The Legendary Casey Jones and other American Folktales

The Legendary Casey Jones and other American Folktales
Rachel March Rachel attends Christ Church, Bradford, with her husband Richard and their three children.
26 November, 2021 1 min read

This is a colourful collection of ten American folktales, each one told in rich detail and followed by a short message about Jesus Christ.

For example, the first story, ‘Beware of the Words, Smiles and Frowns of Men’, is about a naïve farmer who is repeatedly deceived by a lying blacksmith. Geoff Thomas then tells a contrasting gospel message about the Lord Jesus, explaining how everything Jesus said is true, especially about his own death and resurrection.

Another short story, the American legend of Casey Jones, will appeal to children interested in trains, as Thomas describes the specifics of the locomotives of 19th century Mississippi. Casey Jones was a train engineer who gave his life in a train accident to save the lives of his passengers.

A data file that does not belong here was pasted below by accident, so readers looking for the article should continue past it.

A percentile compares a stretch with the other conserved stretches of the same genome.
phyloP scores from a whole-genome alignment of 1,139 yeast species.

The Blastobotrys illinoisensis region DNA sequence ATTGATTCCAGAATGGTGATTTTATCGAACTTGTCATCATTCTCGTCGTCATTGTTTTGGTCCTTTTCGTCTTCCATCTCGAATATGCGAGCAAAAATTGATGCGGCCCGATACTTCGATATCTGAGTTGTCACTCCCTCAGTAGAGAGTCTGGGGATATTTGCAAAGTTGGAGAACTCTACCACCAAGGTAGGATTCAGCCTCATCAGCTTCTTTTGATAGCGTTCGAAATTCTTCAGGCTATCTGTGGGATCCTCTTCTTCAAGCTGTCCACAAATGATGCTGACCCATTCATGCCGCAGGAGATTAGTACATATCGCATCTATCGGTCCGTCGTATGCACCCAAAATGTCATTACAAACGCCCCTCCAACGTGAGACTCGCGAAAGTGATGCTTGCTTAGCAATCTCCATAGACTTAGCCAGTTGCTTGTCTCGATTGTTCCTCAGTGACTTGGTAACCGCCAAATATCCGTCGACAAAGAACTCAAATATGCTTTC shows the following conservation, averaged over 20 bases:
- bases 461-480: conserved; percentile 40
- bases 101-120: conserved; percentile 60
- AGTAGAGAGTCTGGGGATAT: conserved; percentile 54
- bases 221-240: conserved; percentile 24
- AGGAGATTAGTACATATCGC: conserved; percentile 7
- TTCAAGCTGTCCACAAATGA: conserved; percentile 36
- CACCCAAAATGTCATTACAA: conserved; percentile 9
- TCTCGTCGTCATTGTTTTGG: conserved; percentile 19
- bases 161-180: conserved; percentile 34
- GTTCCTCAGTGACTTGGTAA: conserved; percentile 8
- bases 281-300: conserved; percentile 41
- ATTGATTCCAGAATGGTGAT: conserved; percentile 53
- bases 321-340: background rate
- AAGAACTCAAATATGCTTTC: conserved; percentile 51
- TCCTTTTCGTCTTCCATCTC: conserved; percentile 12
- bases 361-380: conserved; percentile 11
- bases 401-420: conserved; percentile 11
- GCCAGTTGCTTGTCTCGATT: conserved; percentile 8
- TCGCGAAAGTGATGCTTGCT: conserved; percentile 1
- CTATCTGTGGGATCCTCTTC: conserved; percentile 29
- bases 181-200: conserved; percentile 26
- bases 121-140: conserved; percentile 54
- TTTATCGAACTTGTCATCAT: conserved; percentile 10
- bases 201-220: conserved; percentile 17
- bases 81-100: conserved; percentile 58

There naturally follows the story of Jesus: ‘Just like Casey Jones, he did not abandon the train, jumping off the locomotive and leaving all the passengers to a grisly fate. He stayed there, refusing to leave his position, becoming the one who took all the danger and death so that none of those he cared about perished’ (p.80).

The stories are short and largely accessible for children, although some of the vocabulary is a little ambitious for younger readers. They are told in a warm ‘grandfatherly’ style and would be great as bedtime stories, being read and explained by an adult. Some of the text is slightly dense and children may struggle to enjoy them on their own.

Recommended for children aged 7–10 years old.

Rachel attends Christ Church, Bradford, with her husband Richard and their three children.
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